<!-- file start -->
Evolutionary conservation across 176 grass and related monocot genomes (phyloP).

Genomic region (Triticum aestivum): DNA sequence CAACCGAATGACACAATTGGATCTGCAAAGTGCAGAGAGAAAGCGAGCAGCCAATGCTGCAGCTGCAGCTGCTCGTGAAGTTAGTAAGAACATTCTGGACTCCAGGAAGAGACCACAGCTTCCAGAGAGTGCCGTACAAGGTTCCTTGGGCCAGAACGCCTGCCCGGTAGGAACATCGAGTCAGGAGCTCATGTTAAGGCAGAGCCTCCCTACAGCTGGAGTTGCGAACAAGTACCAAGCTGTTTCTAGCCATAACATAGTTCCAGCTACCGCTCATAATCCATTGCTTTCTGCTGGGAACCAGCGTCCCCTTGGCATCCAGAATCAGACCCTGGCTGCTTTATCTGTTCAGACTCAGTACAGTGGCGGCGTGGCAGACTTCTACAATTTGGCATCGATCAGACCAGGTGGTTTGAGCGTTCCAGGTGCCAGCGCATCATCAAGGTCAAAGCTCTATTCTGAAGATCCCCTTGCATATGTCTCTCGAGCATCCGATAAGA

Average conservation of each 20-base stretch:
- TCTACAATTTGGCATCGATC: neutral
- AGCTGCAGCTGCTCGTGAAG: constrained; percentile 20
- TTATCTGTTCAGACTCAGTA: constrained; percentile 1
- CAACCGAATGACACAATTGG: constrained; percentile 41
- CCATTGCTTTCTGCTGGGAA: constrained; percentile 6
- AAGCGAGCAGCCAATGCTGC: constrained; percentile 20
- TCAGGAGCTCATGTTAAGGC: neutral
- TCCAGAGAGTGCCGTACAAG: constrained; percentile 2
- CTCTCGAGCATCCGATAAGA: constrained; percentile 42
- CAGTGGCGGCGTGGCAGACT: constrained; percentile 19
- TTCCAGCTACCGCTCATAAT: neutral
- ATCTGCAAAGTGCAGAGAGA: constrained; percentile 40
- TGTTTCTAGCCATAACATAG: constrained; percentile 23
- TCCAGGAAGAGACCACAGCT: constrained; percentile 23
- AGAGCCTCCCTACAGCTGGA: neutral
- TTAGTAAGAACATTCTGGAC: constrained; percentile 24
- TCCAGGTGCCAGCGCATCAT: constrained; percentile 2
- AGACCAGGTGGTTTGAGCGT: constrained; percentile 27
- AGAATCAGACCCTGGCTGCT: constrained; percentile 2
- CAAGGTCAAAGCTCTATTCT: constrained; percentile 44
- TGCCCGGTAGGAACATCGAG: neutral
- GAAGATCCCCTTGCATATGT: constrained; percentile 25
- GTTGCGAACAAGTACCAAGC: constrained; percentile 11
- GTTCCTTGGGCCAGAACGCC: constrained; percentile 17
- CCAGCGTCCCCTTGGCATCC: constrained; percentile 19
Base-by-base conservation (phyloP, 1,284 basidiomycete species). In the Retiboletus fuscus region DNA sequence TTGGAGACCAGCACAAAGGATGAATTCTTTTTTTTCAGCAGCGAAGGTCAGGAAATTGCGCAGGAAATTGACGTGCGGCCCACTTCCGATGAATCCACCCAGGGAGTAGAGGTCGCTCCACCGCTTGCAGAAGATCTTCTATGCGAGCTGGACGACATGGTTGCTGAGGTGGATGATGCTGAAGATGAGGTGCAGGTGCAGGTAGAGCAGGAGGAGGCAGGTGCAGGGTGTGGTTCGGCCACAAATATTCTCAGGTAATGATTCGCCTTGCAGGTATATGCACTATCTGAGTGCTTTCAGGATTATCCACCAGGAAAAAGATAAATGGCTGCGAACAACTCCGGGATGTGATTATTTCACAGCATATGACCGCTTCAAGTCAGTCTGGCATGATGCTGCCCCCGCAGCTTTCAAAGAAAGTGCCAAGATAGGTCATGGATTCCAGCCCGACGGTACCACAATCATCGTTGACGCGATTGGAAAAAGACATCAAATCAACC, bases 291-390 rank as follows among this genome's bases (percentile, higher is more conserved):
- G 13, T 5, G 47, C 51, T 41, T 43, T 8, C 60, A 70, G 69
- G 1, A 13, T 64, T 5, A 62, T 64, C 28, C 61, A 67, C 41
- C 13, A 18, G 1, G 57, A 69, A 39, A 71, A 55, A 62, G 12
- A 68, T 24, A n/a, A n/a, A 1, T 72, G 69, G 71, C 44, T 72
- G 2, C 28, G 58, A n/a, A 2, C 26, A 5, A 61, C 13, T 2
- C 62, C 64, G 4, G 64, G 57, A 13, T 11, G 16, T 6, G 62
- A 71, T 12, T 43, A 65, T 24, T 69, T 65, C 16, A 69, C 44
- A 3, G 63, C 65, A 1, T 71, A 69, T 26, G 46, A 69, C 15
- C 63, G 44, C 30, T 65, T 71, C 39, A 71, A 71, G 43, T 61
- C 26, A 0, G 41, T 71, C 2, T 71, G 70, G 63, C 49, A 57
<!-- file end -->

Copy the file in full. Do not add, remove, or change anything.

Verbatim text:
Evolutionary conservation across 176 grass and related monocot genomes (phyloP).

Genomic region (Triticum aestivum): DNA sequence CAACCGAATGACACAATTGGATCTGCAAAGTGCAGAGAGAAAGCGAGCAGCCAATGCTGCAGCTGCAGCTGCTCGTGAAGTTAGTAAGAACATTCTGGACTCCAGGAAGAGACCACAGCTTCCAGAGAGTGCCGTACAAGGTTCCTTGGGCCAGAACGCCTGCCCGGTAGGAACATCGAGTCAGGAGCTCATGTTAAGGCAGAGCCTCCCTACAGCTGGAGTTGCGAACAAGTACCAAGCTGTTTCTAGCCATAACATAGTTCCAGCTACCGCTCATAATCCATTGCTTTCTGCTGGGAACCAGCGTCCCCTTGGCATCCAGAATCAGACCCTGGCTGCTTTATCTGTTCAGACTCAGTACAGTGGCGGCGTGGCAGACTTCTACAATTTGGCATCGATCAGACCAGGTGGTTTGAGCGTTCCAGGTGCCAGCGCATCATCAAGGTCAAAGCTCTATTCTGAAGATCCCCTTGCATATGTCTCTCGAGCATCCGATAAGA

Average conservation of each 20-base stretch:
- TCTACAATTTGGCATCGATC: neutral
- AGCTGCAGCTGCTCGTGAAG: constrained; percentile 20
- TTATCTGTTCAGACTCAGTA: constrained; percentile 1
- CAACCGAATGACACAATTGG: constrained; percentile 41
- CCATTGCTTTCTGCTGGGAA: constrained; percentile 6
- AAGCGAGCAGCCAATGCTGC: constrained; percentile 20
- TCAGGAGCTCATGTTAAGGC: neutral
- TCCAGAGAGTGCCGTACAAG: constrained; percentile 2
- CTCTCGAGCATCCGATAAGA: constrained; percentile 42
- CAGTGGCGGCGTGGCAGACT: constrained; percentile 19
- TTCCAGCTACCGCTCATAAT: neutral
- ATCTGCAAAGTGCAGAGAGA: constrained; percentile 40
- TGTTTCTAGCCATAACATAG: constrained; percentile 23
- TCCAGGAAGAGACCACAGCT: constrained; percentile 23
- AGAGCCTCCCTACAGCTGGA: neutral
- TTAGTAAGAACATTCTGGAC: constrained; percentile 24
- TCCAGGTGCCAGCGCATCAT: constrained; percentile 2
- AGACCAGGTGGTTTGAGCGT: constrained; percentile 27
- AGAATCAGACCCTGGCTGCT: constrained; percentile 2
- CAAGGTCAAAGCTCTATTCT: constrained; percentile 44
- TGCCCGGTAGGAACATCGAG: neutral
- GAAGATCCCCTTGCATATGT: constrained; percentile 25
- GTTGCGAACAAGTACCAAGC: constrained; percentile 11
- GTTCCTTGGGCCAGAACGCC: constrained; percentile 17
- CCAGCGTCCCCTTGGCATCC: constrained; percentile 19
Base-by-base conservation (phyloP, 1,284 basidiomycete species). In the Retiboletus fuscus region DNA sequence TTGGAGACCAGCACAAAGGATGAATTCTTTTTTTTCAGCAGCGAAGGTCAGGAAATTGCGCAGGAAATTGACGTGCGGCCCACTTCCGATGAATCCACCCAGGGAGTAGAGGTCGCTCCACCGCTTGCAGAAGATCTTCTATGCGAGCTGGACGACATGGTTGCTGAGGTGGATGATGCTGAAGATGAGGTGCAGGTGCAGGTAGAGCAGGAGGAGGCAGGTGCAGGGTGTGGTTCGGCCACAAATATTCTCAGGTAATGATTCGCCTTGCAGGTATATGCACTATCTGAGTGCTTTCAGGATTATCCACCAGGAAAAAGATAAATGGCTGCGAACAACTCCGGGATGTGATTATTTCACAGCATATGACCGCTTCAAGTCAGTCTGGCATGATGCTGCCCCCGCAGCTTTCAAAGAAAGTGCCAAGATAGGTCATGGATTCCAGCCCGACGGTACCACAATCATCGTTGACGCGATTGGAAAAAGACATCAAATCAACC, bases 291-390 rank as follows among this genome's bases (percentile, higher is more conserved):
- G 13, T 5, G 47, C 51, T 41, T 43, T 8, C 60, A 70, G 69
- G 1, A 13, T 64, T 5, A 62, T 64, C 28, C 61, A 67, C 41
- C 13, A 18, G 1, G 57, A 69, A 39, A 71, A 55, A 62, G 12
- A 68, T 24, A n/a, A n/a, A 1, T 72, G 69, G 71, C 44, T 72
- G 2, C 28, G 58, A n/a, A 2, C 26, A 5, A 61, C 13, T 2
- C 62, C 64, G 4, G 64, G 57, A 13, T 11, G 16, T 6, G 62
- A 71, T 12, T 43, A 65, T 24, T 69, T 65, C 16, A 69, C 44
- A 3, G 63, C 65, A 1, T 71, A 69, T 26, G 46, A 69, C 15
- C 63, G 44, C 30, T 65, T 71, C 39, A 71, A 71, G 43, T 61
- C 26, A 0, G 41, T 71, C 2, T 71, G 70, G 63, C 49, A 57